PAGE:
LOCKE | Sean Kennedy began to clean up his station as he waited patiently for the winners of the New York State Fair 4-H poultry show to be announced.
The 10-year-old from Locke had just finished displaying two of his most prized chickens at the day-long show, but he wasn't expecting to walk away with many awards.
Much to Kennedy's surprise, however, he ended up taking home three different prizes — all for first place.
"I was stunned," he said. "I was hoping I would get something, but I wasn't expecting what I got."
At the Cayuga County Fair earlier this summer, Kennedy entered his two bantam cochin chickens, Fluffy and Blu, into the 4-H competition and was awarded three ribbons. He took home first-in-show in the 8- to 14-year-old division, automatically qualifying him to enter the same birds into the New York State Fair competition in Geddes.
Kennedy said he was nervous at first, especially as the awards were about to be announced. He said he began to pack everything up and wasn't really paying attention to the ceremony taking place around him. But when he heard his name called for first place, everything changed.
"When I see that I've won, I get a big smile on my face and strut right up there like a peacock," Kennedy said.
By the time the day was over, Kennedy had strutted three times. He won first-place ribbons for the best bantam chicken in his division, master showman and poultry junior champion, which declared his chickens the best in the entire show.
Kennedy has been entering his chickens into shows for about three years. His love of the bird began when he was younger and would visit his grandparents' friends house and see the chickens they had in their barn.
"I used to love playing with them," Kennedy said. "I loved feeding them, picking them up and collecting the eggs."
By the age of 7, Kennedy had his own collection of chickens and started entering shows as part of his 4-H program. Anytime he told his parents he wanted a new chicken, he would complete household chores to earn the money to pay for them. He now has close to 50 chickens, in a variety of breeds, that he keeps in a coop behind his family's house — and he works hard to take care of every single one of them.
"Sometimes I have to tell him to just get some sleep and not go out to the coop so early in the morning," said Sean's mother, Tracie Kennedy.
She said her son spends as many hours as he can each day playing with the chickens and caring for them and the other animals the family has behind the house. The time he spends with them can sometimes get away from him.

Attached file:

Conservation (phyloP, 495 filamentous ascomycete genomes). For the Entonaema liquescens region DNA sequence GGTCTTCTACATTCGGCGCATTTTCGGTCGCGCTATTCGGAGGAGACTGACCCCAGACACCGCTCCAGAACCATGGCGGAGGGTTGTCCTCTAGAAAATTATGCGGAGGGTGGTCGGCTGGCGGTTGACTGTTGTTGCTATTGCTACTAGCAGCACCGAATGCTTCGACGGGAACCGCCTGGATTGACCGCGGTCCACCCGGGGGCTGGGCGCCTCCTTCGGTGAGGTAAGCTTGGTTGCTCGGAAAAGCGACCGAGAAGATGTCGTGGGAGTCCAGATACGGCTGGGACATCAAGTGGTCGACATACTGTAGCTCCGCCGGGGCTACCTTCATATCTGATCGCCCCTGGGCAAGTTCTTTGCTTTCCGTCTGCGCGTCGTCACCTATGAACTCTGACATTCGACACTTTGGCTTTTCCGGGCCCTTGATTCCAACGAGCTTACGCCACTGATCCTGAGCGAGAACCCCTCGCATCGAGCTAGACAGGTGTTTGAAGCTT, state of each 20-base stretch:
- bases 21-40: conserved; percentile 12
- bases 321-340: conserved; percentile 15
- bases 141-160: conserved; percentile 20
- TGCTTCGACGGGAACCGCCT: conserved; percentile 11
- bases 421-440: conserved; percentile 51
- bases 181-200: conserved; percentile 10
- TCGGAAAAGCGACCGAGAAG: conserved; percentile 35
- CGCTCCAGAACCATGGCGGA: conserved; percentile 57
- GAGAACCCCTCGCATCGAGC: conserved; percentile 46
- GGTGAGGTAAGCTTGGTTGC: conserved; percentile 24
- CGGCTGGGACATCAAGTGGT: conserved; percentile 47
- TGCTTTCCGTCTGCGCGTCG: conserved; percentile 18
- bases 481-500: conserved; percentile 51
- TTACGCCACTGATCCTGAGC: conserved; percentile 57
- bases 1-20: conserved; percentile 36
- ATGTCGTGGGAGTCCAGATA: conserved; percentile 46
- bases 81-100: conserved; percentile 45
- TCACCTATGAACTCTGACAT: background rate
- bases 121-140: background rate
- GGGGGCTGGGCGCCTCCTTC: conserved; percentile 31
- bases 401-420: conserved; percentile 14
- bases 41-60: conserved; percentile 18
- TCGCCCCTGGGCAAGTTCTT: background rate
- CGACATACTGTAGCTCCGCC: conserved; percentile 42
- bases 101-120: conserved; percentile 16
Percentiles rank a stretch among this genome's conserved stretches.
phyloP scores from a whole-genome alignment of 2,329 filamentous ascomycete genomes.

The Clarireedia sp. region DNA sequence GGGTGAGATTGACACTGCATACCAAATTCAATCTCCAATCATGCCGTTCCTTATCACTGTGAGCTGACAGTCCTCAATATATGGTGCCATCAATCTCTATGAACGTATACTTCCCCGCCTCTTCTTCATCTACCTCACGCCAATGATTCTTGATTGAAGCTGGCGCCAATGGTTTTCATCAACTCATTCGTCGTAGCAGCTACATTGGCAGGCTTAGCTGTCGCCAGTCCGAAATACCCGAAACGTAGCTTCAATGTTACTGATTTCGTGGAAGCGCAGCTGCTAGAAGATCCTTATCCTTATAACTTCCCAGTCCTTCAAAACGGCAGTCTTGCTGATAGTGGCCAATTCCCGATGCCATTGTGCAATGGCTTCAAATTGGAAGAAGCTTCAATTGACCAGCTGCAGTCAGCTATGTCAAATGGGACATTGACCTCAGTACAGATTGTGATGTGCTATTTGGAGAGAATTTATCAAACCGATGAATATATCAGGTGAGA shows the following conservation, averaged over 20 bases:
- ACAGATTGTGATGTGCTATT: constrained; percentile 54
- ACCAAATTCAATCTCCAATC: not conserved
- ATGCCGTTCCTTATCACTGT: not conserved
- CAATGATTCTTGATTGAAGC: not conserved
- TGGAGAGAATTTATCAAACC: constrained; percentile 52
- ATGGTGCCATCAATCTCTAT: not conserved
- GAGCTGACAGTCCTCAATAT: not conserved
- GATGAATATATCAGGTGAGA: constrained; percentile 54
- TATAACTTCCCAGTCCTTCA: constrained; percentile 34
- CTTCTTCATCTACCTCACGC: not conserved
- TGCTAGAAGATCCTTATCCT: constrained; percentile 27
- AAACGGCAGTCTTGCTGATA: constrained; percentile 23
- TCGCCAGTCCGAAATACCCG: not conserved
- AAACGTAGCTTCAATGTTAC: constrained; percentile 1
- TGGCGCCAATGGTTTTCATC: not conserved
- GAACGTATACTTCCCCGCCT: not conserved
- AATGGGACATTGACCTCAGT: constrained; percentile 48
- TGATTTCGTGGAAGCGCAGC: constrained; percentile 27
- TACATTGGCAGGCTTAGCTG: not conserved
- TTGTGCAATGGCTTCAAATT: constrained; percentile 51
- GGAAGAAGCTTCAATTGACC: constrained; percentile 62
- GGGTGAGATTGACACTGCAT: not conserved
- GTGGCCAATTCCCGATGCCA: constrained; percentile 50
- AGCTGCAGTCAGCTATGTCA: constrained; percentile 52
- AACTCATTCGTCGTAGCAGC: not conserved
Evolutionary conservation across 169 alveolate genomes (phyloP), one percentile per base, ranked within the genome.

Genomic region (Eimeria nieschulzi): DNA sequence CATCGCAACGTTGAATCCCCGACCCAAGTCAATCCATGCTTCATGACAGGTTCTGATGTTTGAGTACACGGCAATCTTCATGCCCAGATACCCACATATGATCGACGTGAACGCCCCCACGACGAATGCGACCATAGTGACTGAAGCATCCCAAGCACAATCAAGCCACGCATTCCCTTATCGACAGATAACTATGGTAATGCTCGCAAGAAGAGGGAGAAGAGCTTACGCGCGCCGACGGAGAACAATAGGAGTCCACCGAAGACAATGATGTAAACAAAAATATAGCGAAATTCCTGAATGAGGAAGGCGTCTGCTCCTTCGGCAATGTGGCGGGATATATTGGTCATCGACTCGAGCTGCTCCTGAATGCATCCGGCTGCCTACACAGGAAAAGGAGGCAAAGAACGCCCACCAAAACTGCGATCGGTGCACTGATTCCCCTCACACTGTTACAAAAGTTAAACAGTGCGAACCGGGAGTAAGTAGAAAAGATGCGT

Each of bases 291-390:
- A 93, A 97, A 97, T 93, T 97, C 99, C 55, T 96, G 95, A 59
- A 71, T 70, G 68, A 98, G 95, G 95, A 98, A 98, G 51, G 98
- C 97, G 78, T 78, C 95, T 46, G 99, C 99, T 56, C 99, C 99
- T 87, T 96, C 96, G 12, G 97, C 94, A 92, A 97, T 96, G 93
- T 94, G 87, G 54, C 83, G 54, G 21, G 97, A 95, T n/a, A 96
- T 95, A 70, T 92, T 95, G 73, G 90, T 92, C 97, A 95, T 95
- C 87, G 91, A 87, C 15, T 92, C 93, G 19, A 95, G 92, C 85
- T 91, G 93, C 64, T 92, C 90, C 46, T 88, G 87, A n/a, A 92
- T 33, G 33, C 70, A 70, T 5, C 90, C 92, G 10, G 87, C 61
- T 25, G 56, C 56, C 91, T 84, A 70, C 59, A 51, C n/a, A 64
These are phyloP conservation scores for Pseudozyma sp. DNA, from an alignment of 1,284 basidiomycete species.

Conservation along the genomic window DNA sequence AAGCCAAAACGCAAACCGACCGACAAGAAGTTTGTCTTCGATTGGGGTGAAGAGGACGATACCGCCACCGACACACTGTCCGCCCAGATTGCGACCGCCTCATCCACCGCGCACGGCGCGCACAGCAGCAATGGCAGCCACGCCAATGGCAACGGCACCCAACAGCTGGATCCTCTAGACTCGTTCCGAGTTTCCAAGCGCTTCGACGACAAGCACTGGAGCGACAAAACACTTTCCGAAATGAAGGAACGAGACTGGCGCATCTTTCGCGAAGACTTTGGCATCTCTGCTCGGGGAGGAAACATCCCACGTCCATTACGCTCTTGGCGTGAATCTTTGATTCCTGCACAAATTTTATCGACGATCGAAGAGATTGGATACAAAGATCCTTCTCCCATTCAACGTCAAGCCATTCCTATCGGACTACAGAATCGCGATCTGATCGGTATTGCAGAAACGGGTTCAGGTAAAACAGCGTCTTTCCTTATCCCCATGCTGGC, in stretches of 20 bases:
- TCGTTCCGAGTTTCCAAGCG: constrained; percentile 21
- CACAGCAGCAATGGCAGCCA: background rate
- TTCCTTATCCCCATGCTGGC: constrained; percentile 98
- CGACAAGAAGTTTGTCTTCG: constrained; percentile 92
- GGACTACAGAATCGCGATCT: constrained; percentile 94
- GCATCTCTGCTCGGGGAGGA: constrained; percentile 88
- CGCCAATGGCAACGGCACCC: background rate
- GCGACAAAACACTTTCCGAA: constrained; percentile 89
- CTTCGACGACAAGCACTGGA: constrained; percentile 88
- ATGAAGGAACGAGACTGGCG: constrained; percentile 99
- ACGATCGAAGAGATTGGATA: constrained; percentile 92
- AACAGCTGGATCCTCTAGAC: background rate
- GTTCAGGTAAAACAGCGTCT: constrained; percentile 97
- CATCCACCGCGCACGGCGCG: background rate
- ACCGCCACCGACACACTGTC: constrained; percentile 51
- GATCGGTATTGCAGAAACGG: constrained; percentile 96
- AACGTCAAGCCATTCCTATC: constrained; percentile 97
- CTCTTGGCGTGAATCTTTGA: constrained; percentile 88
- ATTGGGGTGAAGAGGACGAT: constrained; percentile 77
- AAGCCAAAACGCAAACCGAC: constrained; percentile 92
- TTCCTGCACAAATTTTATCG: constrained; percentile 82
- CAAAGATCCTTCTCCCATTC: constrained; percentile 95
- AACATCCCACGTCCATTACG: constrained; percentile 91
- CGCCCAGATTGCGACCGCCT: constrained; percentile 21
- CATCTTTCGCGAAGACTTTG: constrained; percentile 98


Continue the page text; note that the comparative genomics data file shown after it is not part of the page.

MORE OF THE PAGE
"He's actually slept in the chicken coop before," Tracie said.
Sean explained that there is a lot of work involved in preparing chickens for shows, including a great deal of grooming. In the short time he's been competing, he has taken home 15 different prizes, six of which he won in the past few months. All show the growth he's achieved in such a short period.
The ribbons in his collection range in different places and categories, but of all the prizes he has been awarded, Sean said being named master showman, which measures one's knowledge of a particular breed of chicken, is what makes him the proudest.
"Anyone can buy a nice chicken, but not anyone can win the showman award," he said.
Tracie said she and her husband were also members of 4-H when they were young, and although she is happy to see Sean follow in their footsteps, the simple fact that her son found something he loves so much brings her the most joy.
"He works really hard, and nobody pushes him to do this," she said. "He just has a special gift of knowing about chickens, and I'm really proud of him. This is just his thing."
Later in September, Sean will enter his prize-winning bantams into his first non-4-H poultry show, competing against a much bigger group. No matter how he ends up placing, he said he will continue to care for his family of chickens for years to come, and that all the work he puts into his hobby will never be too much.
"I just love having them," he said. "They're magnificent to me."
Staff writer Kelsey Durham can be reached at 282-2237 or firstname.lastname@example.org. Follow her on Twitter @CitizenDurham.